T "-.-- : -
Chapel Kill, '. II. C.
CHAPEL HILL, N. C TUESDAY, MAY 29, 1928
r ; . - r-; 6 J
FRIDAY, JUNE 8
WILL SEE START
Large Number of Alumni Ex
pected Back for Reunion;
Arthur Page to Speak.
With an unusually large number of
alumni expected - back for class re
unions, the University of North Car
olina's 134th commencement will get
under way here Friday, June 8, and
continue through Monday, June 11.
Friday will be devoted to class day
exercises. At 9:45 o'clock in the
morning the seniors will form a line
at the Old Well and march with the
marshals to Davie-Poplar where the
exercises proper will be held. At
3:30 o'clock in the afternoon the an
nual Mangum Medal Contest will be
held in Gerrard Hall, and from 5:30
to 6 o'clock there will be a recep
tion for the seniors and their guests
at the home of President Chase. The
senior banquet comes at 7 o'clock in
Swain Hall, at which time permanent
class officers for the class of '28 will
be elected. Governor Angus W. Mc
Lean will be the chief speaker at the
- Saturday is set aside as the annual
Alumni Day; At 10:30 o'clock in the
morning there will be a "Reminis
cence Symposium," to be presided over
by Judge Francis D. Winston, of
Windsor. The Alumni Luncheon
comes at one o'clock, presided over
by A. B. Andrews, of Raleigh, presi?
dent of the General Alumni Associa
tion. In the afternoon the. members
of the baseball squad of 1903, all of
whom are still liyipg, will play a team
composed of members of the faculty
on Emerson Field.
President Chase's annual reception
for the alumni will be held at Swain
Hall at 8:30 o'clock in, the evening,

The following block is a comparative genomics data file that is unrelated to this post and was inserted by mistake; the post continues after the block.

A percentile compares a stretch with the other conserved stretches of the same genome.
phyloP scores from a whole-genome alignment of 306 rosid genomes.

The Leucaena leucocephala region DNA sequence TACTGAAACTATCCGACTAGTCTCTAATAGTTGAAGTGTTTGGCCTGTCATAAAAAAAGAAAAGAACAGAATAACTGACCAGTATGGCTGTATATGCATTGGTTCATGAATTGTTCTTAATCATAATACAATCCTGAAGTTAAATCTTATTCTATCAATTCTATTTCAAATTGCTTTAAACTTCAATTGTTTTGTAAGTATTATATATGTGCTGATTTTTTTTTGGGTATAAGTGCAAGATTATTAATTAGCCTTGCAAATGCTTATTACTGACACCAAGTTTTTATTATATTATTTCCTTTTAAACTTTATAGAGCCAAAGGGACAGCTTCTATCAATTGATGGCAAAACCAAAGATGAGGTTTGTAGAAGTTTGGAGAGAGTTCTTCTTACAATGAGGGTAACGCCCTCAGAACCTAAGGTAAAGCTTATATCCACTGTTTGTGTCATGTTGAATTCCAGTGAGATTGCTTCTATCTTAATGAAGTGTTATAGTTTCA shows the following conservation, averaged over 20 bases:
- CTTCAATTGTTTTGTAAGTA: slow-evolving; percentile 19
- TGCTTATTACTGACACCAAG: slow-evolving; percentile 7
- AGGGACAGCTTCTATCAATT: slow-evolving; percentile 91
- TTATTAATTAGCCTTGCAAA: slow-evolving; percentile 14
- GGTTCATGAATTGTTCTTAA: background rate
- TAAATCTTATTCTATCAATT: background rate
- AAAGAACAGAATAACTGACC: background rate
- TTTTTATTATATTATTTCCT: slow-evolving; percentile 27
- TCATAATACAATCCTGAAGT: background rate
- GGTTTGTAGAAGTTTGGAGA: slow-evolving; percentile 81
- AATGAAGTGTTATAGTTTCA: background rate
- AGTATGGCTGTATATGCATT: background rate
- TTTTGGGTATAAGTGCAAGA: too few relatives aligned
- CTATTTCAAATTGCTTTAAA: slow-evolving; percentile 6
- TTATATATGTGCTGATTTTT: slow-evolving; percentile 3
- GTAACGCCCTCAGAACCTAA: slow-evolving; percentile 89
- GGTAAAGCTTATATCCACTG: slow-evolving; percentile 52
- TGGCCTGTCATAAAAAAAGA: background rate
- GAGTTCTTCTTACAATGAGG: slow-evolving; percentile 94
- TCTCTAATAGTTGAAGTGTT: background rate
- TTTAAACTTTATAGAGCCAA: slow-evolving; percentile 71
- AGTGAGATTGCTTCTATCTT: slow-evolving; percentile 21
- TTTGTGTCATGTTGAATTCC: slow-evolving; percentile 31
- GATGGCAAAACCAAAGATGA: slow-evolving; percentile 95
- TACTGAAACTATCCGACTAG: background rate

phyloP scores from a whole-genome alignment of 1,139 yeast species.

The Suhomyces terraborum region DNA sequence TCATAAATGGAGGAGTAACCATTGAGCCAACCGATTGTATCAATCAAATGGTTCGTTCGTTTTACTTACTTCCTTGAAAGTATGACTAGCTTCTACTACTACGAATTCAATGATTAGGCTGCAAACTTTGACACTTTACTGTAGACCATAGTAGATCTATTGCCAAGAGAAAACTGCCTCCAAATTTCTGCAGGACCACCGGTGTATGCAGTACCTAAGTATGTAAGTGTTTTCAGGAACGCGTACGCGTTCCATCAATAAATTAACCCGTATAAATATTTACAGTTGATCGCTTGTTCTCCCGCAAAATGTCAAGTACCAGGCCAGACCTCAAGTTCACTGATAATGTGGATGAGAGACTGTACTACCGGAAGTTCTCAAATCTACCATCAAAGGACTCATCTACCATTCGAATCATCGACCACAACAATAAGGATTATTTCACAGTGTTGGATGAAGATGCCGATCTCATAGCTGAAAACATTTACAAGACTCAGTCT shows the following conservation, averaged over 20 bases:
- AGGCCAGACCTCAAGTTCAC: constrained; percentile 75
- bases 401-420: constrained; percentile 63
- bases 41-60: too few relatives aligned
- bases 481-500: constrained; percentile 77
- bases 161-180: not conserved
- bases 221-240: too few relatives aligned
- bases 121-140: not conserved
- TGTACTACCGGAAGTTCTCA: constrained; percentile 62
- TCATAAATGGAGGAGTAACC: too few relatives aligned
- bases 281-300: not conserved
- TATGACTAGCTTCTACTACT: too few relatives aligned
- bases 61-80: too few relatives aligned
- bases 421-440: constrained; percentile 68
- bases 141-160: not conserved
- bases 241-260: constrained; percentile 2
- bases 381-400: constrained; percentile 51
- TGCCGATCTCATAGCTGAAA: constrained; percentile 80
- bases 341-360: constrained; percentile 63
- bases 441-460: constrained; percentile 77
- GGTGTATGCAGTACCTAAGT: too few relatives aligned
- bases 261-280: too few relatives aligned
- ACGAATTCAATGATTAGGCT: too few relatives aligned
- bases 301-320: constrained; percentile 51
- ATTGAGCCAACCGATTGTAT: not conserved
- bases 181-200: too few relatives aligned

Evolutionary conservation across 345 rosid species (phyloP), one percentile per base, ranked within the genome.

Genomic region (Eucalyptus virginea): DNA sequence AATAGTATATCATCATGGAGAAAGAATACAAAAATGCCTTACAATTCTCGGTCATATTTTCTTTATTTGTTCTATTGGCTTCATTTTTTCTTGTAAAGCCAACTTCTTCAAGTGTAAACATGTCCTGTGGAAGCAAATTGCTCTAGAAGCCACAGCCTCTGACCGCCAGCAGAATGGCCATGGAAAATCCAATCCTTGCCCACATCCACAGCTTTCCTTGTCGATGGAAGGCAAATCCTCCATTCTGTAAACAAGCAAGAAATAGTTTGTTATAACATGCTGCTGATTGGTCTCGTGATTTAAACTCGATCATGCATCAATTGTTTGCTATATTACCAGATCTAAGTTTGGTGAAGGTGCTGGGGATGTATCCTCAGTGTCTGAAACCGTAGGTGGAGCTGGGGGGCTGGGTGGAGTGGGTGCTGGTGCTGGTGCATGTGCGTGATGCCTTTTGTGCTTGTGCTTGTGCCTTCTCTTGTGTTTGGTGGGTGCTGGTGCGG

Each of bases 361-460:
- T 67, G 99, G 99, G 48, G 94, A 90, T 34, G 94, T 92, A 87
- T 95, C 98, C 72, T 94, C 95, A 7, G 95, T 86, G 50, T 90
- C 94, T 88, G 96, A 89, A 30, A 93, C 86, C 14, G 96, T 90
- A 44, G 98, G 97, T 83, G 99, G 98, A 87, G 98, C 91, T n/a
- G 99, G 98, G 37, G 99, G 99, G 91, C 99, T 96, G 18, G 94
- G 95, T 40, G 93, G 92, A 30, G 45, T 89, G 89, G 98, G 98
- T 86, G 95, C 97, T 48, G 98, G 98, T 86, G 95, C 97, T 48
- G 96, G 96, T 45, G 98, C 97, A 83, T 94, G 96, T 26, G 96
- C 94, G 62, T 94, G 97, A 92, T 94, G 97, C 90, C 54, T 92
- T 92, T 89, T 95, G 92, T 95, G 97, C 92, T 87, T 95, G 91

followed by the Alumni Ball.
The baccalaureate sermon will be
preached Sunday morning at 11
jo'clock.bv. Bishop William A... GuerryJ
of Charleston, S. C. Bishop Guerry
is bishop of the South Carolina Dio
cese of the Episcopal church.
A concert by the University Glee
Club has been arranged for. four
o'clock Sunday afternoon, and at 7:30
o'clock Parson W' . D. Moss, of the
local Presbyterian Church, will con
duct the annual vesper service for
the seniors under Davie Poplar.
The diplomas and degrees will be
awarded on Monday! Arthur Wilson
Page, editor, publisher, and vice
president of the American Telephone
and Telegraph Company, will deliver
the commencement address at 11:00
o'clock. Mr. Page is the son of Wal
ter Hines Page and is a native North
Carolinian, having been born at
Aberdeen. -. .
Following the . commencement ad-,
dress by Mr. Page, Governor Angus
WV McLean will present the seniors
with their ' diplomas. He will also
give each senior a bible as a gift from
the State of North Carolina.
All in all things on the University
campus will indicate to the commence
ment week visitors another year of
crrnvth at the State's chief
1A W Ita- C w . -
institution of higher learning.
According, to an announcement" just
received here from the Committee on
Foreign Travel and Study, Tom Gold,
of High . ' Point, a sophomore
has been awarded a scholarship
which entitles him to a year's study
in the University of Paris.
There are six such scholarships
given in the entire United States, and
Mr. Gold gained the award in compe
tition with students from colleges and
universities all over the country.
The scholarships, "which are worth
$1,000 each, are awarded to sopho
mores only. The condition is that a
student study abroad during his ju